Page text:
However, company chairman Michael Stiassny and chief executive Mark Franklin appear unfazed by the possibility that vast numbers of NGC’s estimated 15,000 minority shareholders will reject the offer as it currently stands.
On a number of occasions Stiassny and Franklin have publicly said they are comfortable with holding only Australia Gas Light’s 66.05% stake in NGC, the purchase of which Vector completed at NZ$2.91 per share in mid-December.
They have said a full takeover would allow the merger of the two companies, creating some synergies, and that a total acquisition of NGC’s “complementary assets” would allow Vector to fully move upstream into the business of gas trading, transmission and distribution.
They have previously announced ABN Amro Rothschild would be providing equity bridge financing for any complete takeover bid, with the rest coming from bank borrowings, and have also said Vector could float up to a quarter of the company within a year to pay back ABN Amro Rothschild.
However, as the deadline approaches both have declined to talk further about the offer until it has closed.
Commentators see several similarities between Aussie listed company Origin Energy last year buying Edison Mission Energy’s controlling stake in Contact Energy and the Vector-AGL-NGC process.
Both takeover companies are impressed with the buoyant kiwi energy sector and see it continuing for several years at least until New Zealand enters its post-Maui age in 2009.
Both Origin and Vector are also content with less than 100% ownership of their new companies provided they hold controlling stakes and have their own personnel in key positions.
Origin has installed its boss Grant King as Contact chairman, and commercial executive director Bruce Beeran and wholesale and trading executive manager Karen Moses to the Contact board.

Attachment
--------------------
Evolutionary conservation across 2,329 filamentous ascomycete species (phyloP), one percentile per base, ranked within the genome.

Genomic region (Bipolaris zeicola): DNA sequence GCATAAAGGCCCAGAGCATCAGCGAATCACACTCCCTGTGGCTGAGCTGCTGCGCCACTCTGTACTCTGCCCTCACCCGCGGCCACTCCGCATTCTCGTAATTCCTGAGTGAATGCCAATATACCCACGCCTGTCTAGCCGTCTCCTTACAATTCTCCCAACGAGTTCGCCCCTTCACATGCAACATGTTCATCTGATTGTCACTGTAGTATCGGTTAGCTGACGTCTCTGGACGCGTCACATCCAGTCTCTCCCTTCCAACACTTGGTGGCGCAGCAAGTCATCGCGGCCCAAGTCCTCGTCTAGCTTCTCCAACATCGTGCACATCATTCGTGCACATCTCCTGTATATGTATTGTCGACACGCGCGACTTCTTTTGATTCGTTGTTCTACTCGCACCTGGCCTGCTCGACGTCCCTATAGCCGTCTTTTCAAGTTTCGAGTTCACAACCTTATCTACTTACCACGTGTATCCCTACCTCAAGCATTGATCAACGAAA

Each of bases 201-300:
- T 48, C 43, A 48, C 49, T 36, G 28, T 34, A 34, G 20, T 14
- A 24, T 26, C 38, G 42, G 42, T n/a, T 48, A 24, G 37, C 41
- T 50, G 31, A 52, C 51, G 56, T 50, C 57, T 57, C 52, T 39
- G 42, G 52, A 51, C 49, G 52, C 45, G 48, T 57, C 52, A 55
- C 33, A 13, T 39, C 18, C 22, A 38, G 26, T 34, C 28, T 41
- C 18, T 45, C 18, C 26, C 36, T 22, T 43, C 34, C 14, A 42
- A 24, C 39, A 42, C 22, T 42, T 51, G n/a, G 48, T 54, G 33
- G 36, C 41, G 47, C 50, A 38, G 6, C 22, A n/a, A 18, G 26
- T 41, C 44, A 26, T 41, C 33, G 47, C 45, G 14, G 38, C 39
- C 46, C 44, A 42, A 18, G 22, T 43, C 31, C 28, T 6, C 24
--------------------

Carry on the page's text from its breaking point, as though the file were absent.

Vector has installed its former group sales and marketing manager Bryan Crawford at the helm of NGC, with AGL secondee Phil James returning to Australia at the end of February.
Both Contact Energy and NGC are well-performing New Zealand sharemarket heavyweights, with good share price performance and dividend returns. Contact’s total dividends for the September 2004 year were 25 cents fully imputed, from a net surplus of NZ$144 million, while NGC’s earnings increased by 22% to NZ$81.8 million and it paid out 10.5 in fully imputed dividends.
Vector has had to overcome setbacks in its quest for NGC, however.
The Takeovers Panel twice knocked back Vector’s bid for NGC. It first refused Vector to buy Australia Gas Light’s New Zealand holding company that owned the majority stake in NGC, though that is what Origin did a few months earlier when it purchased EME’s controlling stake in Contact. The panel then declined an application allowing Vector to give NGC shareholders preferential entitlement in its planned IPO later this year.
Vector last November successfully directly purchased AGL’s 66.05% stake in NGC and its offer to other shareholders closes Friday.
The Grant Samuel independent appraisal concluded the Vector offer was fair, though it said the offer was not by itself a sufficiently compelling reason to accept and that shareholders could realise a higher price by selling on-market. There were only limited alternatives available for reinvesting in the New Zealand energy infrastructure sector.
Vector may make a second, sweeter offer to secure the last 33% of NGC shares or offer minority shareholders a swap of Vector shares for NGC shares at the IPO later this year.
A total takeover of NGC will create a company with over NZ$4 billion of assets and NZ$1 billion of revenue, with electricity networks in Auckland and Wellington and gas pipeline networks in several regions of the North Island.
The community trust which actually owns Vector has recently shown it means business by appointing three business heavyweights – Guinness Peat Group New Zealand boss Tony Gibbs, former Auckland International Airport chief executive John Goulter and former boss of The Warehouse Greg Muir - as trustees to help the trust oversee Vector’s growth plans.